Learn more about the founding partner, The Strategic Capability Network at http://www.scnetwork.ca/
Learn more at DeGroote School of business at
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About Alan Bottomley
Alan graduated with an Engineering degree in Geo-physics then obtained his CA which led to a 31 year career as a partner with Price Waterhouse Coopers. With a solid education in working with “things and numbers” Alan reached an epiphany when he started to manage and lead people. He discovered his passion for working with people.
That same analytical mind that enabled him to understand the intricacies of engineering and accounting helped him address the challenges of understanding, managing and leading people.
Insights from this interview
Ownership Thinking is a methodology of encouraging employees to think and act like owners.
Compare the list of things that owners think about to what employees think about. They are different but not in conflict.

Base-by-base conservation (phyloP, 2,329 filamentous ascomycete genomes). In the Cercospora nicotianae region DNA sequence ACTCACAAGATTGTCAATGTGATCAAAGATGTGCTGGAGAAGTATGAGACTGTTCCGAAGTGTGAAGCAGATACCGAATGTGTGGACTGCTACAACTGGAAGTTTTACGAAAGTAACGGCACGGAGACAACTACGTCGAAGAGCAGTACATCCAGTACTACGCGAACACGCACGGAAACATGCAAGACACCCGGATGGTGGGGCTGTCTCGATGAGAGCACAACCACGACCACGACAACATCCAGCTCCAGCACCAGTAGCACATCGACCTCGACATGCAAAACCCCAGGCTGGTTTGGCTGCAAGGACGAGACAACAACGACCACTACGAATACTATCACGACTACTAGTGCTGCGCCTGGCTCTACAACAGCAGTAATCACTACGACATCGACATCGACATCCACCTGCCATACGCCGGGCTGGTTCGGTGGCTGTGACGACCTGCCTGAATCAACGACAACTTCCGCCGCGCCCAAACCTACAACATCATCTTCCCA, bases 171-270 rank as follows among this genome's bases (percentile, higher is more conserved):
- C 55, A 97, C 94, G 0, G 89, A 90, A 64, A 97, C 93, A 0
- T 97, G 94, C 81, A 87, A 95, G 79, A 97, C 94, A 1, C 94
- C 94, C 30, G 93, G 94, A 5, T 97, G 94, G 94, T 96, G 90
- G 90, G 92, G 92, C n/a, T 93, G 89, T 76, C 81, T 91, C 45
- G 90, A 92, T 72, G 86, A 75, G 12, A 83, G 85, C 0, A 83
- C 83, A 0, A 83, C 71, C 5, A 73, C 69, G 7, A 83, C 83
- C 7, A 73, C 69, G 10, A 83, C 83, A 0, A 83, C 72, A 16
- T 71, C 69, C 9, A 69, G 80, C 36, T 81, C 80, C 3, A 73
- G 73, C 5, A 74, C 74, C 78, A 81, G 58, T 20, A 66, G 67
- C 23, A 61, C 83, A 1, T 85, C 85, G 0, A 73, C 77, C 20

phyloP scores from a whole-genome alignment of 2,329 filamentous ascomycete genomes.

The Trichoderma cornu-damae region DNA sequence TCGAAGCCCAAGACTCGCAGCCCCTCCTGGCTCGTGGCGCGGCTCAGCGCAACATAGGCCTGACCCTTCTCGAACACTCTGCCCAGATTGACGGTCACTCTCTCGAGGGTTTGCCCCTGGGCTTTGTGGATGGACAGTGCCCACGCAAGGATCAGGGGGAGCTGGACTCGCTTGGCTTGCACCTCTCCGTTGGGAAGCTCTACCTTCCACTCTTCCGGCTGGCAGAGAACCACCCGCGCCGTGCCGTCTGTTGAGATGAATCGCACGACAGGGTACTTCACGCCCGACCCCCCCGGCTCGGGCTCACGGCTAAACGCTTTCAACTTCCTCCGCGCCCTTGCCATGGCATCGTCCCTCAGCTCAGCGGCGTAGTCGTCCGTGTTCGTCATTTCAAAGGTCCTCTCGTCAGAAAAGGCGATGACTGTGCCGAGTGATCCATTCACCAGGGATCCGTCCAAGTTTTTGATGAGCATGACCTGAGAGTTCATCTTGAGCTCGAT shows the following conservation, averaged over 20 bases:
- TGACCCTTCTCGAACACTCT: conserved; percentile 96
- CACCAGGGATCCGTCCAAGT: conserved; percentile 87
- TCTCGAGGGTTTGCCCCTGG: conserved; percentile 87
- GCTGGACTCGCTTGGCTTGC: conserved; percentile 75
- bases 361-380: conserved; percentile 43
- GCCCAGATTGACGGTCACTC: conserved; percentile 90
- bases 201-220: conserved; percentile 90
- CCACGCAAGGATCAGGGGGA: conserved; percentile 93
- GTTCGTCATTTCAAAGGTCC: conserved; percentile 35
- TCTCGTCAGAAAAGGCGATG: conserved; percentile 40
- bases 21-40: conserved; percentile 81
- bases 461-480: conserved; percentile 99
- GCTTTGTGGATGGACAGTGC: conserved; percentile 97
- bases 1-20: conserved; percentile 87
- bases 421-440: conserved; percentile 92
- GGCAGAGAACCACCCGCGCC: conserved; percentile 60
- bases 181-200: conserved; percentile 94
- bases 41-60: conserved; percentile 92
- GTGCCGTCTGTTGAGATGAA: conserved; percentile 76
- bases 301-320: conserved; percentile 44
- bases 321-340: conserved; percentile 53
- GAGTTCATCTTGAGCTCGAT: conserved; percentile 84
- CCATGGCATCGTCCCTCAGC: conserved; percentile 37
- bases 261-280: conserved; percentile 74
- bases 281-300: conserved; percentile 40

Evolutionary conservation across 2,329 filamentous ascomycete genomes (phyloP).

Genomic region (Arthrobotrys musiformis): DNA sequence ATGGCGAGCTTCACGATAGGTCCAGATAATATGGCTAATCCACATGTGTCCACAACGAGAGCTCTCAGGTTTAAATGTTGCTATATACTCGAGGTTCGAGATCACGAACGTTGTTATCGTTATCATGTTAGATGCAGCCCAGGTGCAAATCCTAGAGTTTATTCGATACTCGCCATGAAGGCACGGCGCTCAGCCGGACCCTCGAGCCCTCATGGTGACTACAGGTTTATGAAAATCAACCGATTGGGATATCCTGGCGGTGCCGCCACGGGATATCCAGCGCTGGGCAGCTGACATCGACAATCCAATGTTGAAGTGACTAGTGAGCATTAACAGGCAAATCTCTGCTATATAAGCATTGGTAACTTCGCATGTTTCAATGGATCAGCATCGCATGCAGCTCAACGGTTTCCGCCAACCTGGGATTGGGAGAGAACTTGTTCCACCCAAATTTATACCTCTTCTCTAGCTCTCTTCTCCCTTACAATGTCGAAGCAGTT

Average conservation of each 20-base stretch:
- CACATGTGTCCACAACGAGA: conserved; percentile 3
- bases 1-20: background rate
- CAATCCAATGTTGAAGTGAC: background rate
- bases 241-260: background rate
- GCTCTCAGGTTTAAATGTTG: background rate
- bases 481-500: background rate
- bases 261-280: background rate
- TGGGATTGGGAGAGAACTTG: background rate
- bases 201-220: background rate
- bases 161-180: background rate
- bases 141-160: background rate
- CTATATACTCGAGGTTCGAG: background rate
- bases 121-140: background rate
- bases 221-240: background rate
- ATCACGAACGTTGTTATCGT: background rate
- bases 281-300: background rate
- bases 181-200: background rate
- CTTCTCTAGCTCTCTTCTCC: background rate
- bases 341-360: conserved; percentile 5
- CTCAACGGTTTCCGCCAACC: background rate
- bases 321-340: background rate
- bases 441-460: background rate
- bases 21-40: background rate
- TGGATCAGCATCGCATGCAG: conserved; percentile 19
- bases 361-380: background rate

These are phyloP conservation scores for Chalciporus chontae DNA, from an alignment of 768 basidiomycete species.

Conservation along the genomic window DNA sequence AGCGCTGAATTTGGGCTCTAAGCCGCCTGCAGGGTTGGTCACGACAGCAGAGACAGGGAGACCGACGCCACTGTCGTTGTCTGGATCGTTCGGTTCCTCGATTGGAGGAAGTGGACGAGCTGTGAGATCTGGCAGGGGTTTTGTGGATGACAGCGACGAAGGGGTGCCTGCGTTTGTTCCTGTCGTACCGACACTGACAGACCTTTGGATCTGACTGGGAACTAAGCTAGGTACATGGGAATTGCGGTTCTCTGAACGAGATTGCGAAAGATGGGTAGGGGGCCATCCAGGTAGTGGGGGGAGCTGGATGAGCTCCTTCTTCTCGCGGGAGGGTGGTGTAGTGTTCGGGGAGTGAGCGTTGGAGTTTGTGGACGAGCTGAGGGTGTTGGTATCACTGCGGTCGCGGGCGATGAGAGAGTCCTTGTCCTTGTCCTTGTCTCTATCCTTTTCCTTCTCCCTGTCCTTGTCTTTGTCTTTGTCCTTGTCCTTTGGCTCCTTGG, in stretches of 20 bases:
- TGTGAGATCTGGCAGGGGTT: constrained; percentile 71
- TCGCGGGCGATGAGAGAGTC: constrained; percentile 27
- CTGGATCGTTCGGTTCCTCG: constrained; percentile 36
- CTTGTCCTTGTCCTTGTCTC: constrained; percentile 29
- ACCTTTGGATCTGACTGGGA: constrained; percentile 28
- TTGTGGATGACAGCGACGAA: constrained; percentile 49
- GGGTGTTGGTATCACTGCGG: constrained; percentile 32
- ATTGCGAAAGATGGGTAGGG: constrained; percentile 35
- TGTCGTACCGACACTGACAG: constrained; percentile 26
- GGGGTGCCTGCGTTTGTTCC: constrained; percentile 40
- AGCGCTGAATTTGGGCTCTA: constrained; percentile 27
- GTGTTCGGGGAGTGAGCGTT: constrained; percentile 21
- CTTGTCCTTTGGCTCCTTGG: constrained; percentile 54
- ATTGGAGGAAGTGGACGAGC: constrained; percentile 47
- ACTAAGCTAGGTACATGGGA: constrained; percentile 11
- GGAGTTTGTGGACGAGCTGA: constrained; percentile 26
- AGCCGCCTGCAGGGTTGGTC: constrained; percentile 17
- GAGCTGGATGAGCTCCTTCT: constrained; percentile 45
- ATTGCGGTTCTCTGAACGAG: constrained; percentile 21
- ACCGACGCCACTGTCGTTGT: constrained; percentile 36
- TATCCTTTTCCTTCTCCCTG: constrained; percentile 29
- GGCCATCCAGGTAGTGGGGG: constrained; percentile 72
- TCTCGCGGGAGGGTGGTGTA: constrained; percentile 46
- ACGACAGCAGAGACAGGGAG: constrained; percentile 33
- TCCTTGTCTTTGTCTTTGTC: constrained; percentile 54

Implementing OwnerShip Thinking in a company results in both dramatic culture change and improved profitability within two to four hours.
The first major obstacle is for the business owner to give up control and reveal important information to the employees.
The second major obstacle is for the employees to realize that they aren’t being punished. They are simply invited to identify problems and opportunities.
Most problems are caused by management.
3 criteria for a company owner to participate in OwnerShip Thinking
- The owner must be a caring person
- The owner must be able to recognize the potential within others.
- There must be discipline within the company to implement.